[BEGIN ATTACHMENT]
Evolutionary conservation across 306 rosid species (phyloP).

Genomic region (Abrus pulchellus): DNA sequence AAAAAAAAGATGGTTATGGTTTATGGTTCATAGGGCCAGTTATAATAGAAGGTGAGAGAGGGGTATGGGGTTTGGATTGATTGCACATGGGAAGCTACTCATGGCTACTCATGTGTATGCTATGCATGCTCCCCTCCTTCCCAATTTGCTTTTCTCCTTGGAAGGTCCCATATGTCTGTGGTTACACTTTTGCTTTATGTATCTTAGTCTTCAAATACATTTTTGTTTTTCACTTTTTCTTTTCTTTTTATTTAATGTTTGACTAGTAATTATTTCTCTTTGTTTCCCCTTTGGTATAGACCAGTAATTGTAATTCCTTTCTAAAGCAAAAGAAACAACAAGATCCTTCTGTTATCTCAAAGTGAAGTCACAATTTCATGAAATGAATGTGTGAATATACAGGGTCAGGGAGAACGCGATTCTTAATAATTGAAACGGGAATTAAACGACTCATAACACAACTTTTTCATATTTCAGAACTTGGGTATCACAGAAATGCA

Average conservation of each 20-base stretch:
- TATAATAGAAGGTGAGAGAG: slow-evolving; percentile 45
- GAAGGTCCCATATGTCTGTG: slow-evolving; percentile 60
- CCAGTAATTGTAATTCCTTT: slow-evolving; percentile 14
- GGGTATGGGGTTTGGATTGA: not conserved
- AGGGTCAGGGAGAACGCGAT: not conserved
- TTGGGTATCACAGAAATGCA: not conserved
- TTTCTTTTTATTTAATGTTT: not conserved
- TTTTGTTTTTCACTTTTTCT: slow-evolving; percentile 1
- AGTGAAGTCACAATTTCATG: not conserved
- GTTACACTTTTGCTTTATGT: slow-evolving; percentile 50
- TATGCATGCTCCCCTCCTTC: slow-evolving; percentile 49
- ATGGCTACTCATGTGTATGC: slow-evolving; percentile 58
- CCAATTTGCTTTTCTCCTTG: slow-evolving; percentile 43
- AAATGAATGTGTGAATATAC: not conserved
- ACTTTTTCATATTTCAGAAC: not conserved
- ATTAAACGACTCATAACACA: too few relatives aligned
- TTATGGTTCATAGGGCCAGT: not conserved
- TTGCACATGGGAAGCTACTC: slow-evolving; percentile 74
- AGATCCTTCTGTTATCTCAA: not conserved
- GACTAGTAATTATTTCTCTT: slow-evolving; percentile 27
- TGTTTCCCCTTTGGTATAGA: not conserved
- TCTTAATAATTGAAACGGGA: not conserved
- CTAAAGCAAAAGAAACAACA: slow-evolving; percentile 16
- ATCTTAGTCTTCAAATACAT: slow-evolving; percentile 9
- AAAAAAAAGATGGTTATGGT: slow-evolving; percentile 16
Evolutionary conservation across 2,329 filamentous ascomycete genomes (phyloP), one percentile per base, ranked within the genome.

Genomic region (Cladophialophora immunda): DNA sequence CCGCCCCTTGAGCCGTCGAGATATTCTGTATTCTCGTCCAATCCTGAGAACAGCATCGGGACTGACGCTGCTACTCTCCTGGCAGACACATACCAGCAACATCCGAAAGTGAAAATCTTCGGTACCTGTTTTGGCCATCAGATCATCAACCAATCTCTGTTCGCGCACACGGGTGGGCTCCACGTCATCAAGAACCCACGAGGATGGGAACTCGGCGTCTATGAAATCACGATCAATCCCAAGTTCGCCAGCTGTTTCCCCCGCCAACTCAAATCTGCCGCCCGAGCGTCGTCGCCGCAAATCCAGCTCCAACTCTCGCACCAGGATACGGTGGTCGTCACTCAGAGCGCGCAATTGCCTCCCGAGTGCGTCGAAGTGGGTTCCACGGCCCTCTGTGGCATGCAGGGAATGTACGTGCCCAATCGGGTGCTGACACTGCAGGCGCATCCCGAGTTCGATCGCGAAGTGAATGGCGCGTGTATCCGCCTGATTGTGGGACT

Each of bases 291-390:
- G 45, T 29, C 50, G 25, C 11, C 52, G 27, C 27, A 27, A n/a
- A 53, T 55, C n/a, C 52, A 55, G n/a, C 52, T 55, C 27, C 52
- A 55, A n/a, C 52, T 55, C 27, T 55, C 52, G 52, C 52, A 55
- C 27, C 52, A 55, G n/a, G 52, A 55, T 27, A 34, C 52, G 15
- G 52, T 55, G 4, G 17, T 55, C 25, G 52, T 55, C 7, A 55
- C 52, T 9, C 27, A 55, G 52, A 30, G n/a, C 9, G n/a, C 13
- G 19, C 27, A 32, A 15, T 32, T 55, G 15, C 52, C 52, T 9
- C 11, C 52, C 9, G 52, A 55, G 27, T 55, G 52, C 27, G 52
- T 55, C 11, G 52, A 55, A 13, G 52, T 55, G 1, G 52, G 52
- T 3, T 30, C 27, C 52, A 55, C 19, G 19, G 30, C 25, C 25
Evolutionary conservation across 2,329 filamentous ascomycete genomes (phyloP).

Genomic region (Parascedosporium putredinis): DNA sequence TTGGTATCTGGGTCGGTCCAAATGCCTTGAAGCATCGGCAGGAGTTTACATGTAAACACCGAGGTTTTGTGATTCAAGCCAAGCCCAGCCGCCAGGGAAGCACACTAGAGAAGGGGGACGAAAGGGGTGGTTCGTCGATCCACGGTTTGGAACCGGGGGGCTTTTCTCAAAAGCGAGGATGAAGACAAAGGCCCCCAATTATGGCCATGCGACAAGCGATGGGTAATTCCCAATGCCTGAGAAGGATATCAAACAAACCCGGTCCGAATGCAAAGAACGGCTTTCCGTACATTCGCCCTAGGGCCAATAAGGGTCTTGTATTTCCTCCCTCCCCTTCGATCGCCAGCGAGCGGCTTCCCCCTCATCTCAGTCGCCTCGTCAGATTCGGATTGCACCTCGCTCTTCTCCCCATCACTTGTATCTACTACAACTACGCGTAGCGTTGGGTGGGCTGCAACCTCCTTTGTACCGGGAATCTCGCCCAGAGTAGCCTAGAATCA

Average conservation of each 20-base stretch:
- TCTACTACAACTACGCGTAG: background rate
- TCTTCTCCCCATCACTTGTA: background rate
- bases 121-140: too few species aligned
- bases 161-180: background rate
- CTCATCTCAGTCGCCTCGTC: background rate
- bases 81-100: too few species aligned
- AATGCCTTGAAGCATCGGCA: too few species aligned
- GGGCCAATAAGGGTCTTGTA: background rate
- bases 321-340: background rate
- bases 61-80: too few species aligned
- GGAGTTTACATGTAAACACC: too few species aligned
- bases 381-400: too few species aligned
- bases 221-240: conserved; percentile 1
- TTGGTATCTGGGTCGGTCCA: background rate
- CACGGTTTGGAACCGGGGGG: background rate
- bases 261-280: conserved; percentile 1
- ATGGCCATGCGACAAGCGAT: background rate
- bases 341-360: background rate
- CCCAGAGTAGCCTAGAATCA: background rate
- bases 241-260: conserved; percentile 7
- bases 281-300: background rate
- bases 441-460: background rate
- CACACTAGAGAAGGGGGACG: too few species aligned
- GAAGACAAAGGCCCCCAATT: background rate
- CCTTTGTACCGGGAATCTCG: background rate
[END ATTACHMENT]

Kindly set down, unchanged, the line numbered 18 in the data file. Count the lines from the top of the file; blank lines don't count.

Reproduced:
- ACTTTTTCATATTTCAGAAC: not conserved